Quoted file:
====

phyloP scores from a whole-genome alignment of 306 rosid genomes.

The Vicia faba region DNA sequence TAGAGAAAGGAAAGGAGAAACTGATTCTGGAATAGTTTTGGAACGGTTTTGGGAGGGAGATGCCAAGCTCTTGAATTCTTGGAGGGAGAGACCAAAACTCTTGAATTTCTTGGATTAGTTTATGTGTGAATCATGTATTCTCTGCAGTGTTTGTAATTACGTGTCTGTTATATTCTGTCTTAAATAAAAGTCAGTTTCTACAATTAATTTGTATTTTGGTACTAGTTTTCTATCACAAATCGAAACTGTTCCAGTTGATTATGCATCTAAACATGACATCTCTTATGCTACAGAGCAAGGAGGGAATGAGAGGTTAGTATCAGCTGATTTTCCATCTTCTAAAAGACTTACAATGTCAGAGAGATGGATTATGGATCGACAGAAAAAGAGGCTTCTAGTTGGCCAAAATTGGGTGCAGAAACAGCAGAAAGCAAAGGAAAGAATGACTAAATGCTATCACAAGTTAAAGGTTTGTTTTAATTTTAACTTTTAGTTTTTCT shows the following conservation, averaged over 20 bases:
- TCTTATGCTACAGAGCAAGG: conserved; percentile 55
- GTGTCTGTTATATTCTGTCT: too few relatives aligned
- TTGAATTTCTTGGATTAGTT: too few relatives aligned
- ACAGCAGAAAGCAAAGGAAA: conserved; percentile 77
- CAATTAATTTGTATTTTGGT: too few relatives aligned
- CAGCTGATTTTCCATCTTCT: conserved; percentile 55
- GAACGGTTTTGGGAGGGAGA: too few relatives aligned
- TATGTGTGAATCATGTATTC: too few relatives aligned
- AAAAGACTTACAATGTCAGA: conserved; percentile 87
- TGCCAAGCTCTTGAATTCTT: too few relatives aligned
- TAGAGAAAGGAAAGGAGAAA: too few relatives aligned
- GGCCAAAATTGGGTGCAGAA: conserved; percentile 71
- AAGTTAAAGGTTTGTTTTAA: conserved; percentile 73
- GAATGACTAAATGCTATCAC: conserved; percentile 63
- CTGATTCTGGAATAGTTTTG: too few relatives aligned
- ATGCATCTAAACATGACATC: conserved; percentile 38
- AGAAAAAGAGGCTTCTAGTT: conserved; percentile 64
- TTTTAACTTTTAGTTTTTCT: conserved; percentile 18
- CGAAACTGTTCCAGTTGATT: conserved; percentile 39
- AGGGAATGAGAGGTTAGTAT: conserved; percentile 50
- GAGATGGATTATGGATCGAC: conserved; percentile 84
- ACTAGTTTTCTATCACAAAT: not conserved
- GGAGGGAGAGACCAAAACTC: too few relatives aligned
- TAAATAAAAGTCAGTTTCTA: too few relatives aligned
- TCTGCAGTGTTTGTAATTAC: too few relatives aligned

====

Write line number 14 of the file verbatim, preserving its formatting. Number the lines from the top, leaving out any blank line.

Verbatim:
- GGCCAAAATTGGGTGCAGAA: conserved; percentile 71